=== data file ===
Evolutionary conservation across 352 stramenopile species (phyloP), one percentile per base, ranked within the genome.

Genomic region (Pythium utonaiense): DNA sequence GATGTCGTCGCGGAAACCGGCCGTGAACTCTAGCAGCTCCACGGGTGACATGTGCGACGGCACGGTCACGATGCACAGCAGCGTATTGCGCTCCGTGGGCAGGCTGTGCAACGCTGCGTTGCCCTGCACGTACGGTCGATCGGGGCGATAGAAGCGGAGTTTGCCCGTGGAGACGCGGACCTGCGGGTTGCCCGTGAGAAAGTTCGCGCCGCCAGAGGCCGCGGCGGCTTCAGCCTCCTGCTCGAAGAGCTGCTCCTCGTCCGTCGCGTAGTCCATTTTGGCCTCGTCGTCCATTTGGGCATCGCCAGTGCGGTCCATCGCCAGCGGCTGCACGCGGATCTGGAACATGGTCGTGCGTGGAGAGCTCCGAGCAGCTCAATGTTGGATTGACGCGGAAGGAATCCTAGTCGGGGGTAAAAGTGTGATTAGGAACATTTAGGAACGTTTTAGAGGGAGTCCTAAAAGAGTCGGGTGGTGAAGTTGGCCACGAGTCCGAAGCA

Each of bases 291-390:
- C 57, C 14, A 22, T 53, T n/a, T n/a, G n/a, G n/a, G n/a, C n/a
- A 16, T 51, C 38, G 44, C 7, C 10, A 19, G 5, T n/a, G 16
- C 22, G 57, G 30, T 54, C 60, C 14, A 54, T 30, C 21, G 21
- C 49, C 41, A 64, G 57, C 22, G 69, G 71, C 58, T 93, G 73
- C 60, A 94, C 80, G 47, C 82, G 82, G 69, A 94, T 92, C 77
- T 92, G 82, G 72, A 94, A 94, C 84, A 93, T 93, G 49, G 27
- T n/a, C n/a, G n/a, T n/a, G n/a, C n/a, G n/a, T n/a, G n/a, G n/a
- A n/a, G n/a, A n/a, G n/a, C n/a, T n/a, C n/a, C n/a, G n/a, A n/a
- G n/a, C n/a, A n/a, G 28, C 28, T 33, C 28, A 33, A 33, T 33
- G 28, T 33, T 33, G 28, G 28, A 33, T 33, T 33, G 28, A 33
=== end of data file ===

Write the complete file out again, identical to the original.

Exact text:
Evolutionary conservation across 352 stramenopile species (phyloP), one percentile per base, ranked within the genome.

Genomic region (Pythium utonaiense): DNA sequence GATGTCGTCGCGGAAACCGGCCGTGAACTCTAGCAGCTCCACGGGTGACATGTGCGACGGCACGGTCACGATGCACAGCAGCGTATTGCGCTCCGTGGGCAGGCTGTGCAACGCTGCGTTGCCCTGCACGTACGGTCGATCGGGGCGATAGAAGCGGAGTTTGCCCGTGGAGACGCGGACCTGCGGGTTGCCCGTGAGAAAGTTCGCGCCGCCAGAGGCCGCGGCGGCTTCAGCCTCCTGCTCGAAGAGCTGCTCCTCGTCCGTCGCGTAGTCCATTTTGGCCTCGTCGTCCATTTGGGCATCGCCAGTGCGGTCCATCGCCAGCGGCTGCACGCGGATCTGGAACATGGTCGTGCGTGGAGAGCTCCGAGCAGCTCAATGTTGGATTGACGCGGAAGGAATCCTAGTCGGGGGTAAAAGTGTGATTAGGAACATTTAGGAACGTTTTAGAGGGAGTCCTAAAAGAGTCGGGTGGTGAAGTTGGCCACGAGTCCGAAGCA

Each of bases 291-390:
- C 57, C 14, A 22, T 53, T n/a, T n/a, G n/a, G n/a, G n/a, C n/a
- A 16, T 51, C 38, G 44, C 7, C 10, A 19, G 5, T n/a, G 16
- C 22, G 57, G 30, T 54, C 60, C 14, A 54, T 30, C 21, G 21
- C 49, C 41, A 64, G 57, C 22, G 69, G 71, C 58, T 93, G 73
- C 60, A 94, C 80, G 47, C 82, G 82, G 69, A 94, T 92, C 77
- T 92, G 82, G 72, A 94, A 94, C 84, A 93, T 93, G 49, G 27
- T n/a, C n/a, G n/a, T n/a, G n/a, C n/a, G n/a, T n/a, G n/a, G n/a
- A n/a, G n/a, A n/a, G n/a, C n/a, T n/a, C n/a, C n/a, G n/a, A n/a
- G n/a, C n/a, A n/a, G 28, C 28, T 33, C 28, A 33, A 33, T 33
- G 28, T 33, T 33, G 28, G 28, A 33, T 33, T 33, G 28, A 33